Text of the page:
Tag Archives: Brian Keith

The B.R.A.T. Patrol (1986, Mollie Miller)

The B.R.A.T. Patrol is about a group of kids on an airforce base who discover one of the MPs is selling military hardware to literal junk yard arms dealers. None of the adults believe them because it’s a “Wonderful World of Disney” movie and there are rules. There are limits and there are rules. B.R.A.T. Patrol frequently bumps into the limits–if director Miller just had wider establishing shots, the movie would have some scale. But it plays well with the rules. Miller and writers Chris “Yes, the ‘X-Files’” Carter and Michael Patrick Goodman never lose track of the main kids, even when some of them get crap duty.

Nia Long gets the most crap duty, but then she gets to be part of the awesome chase sequence at the end. She gets to ride the dirt bikes. She doesn’t get to do anything cool on the dirt bikes, but then neither does Jason Presson, who kind of has the biggest role. He’s the kid who doesn’t just want to go along with what lead kid Sean Astin says. Sean Astin–and his stunt bike rider–are the only ones who get to do cool things during the dirt bike sequence.

There’s probably a lot to unpack in “Wonderful World of Disney” episodes. Let’s just say Astin is the William Shatner of the bunch, only Miller doesn’t direct a performance out of him and so his deliveries are all flat. He’s an Eddie Haskall type, from the era of rehabilitating the trope. He should be funny, but he’s not. He’s not even mean in his callousness. He’s just got a role to play.

At least Presson tries a little. His part’s terribly written–B.R.A.T. Patrol has adults but no parents and Presson gets the subplot about being afraid of punishment. Fail to stop an arms deal? Get stabbed? Presson’s parents might ground him. Without the parents, there’s nothing to back up the fear. And Miller doesn’t even try to help with it. She’s got a hands off approach with the actors, which does work to her favor. Since the teleplay has so little for the other three kids–Long, Dylan Kussman, and Dustin Berkovitz–seeing the kids mug without trying to mug passes the time. It gives them some personality, even if the script doesn’t.

Astin doesn’t have any personality. He’s just supposed to be obnoxious, but adorable obnoxious. Versus Joe Wright as the leader of the base’s Young Marines. He’s just supposed to be obnoxious without being adorable. Watching Astin and Wright bicker is one of the movie’s most frequent irritations. Once it’s established the Young Marines aren’t actual threats, the interactions are increasingly tedious. Wright and Billy Jayne are trying to stop Astin and company from winning a “Youth Service Award,” which Astin and company don’t seem to know anything about.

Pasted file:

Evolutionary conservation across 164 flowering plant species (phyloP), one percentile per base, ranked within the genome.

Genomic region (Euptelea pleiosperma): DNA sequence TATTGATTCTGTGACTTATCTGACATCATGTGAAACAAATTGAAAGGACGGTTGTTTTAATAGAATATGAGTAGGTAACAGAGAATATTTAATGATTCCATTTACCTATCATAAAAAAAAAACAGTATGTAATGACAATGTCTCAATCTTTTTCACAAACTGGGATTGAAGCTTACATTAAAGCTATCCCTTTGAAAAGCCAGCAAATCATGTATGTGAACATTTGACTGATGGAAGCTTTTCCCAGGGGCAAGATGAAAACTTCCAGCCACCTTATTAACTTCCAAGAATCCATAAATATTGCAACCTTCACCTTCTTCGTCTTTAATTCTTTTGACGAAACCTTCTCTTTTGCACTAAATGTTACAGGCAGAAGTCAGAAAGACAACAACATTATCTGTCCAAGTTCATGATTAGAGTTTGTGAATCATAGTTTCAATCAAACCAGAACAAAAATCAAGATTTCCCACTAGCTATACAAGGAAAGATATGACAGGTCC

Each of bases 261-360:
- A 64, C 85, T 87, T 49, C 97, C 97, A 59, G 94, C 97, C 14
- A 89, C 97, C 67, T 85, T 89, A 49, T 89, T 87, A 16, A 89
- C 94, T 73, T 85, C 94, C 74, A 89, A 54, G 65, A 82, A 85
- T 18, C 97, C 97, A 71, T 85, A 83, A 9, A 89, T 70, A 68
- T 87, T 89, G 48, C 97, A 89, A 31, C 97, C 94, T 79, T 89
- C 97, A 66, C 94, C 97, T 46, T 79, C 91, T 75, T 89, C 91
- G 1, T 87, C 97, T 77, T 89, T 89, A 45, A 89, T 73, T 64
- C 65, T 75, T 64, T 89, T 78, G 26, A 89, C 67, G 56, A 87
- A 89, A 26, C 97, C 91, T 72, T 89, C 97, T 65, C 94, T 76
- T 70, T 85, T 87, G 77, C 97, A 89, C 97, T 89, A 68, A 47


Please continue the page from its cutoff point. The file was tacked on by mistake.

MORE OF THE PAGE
They’re stopping the arms dealers for the right reasons, not to get any awards.

Tim Thomerson is the MP who secretly thinks Astin and the gang are all right. Brian Keith is the base commander who’s flummoxed by children’s behavior. Keith’s fine. Thomerson’s almost better; the first act implies he might get an actual part, but he doesn’t.

And Stephen Lee is good at as the dirty MP. You believe he wants to harm Astin, making him an actual threat. Same goes for junk yard arms dealer John Quade. B.R.A.T. Patrol’s thriller thread is pretty darn effective.

Good photography from Fred J. Koenekamp, even if Miller needs to open up the establishing shots more. It’s a Disney TV movie, it only has to look so good but Koenekamp is far above the bare minimum. Fine editing from Barbara Palmer Dixon and Glenn Farr. The editing gets good for the last third, even if the script dawdles.

The B.R.A.T. Patrol is sort of racing with itself. Can the movie end before Astin hits critical mass and becomes too obnoxious. No. But it does acknowledge Astin’s too obnoxious. That acknowledgement is something.

Wait, can’t forget the production design. Ray Storey’s production design is outstanding. Since Miller’s establishing shots are so problematic, the locations never get established. But the way Storey’s able to match the actual air base exteriors with the plot set pieces? Outstanding.

But, yeah, B.R.A.T. Patrol is fine. Enough.

1/4

CREDITS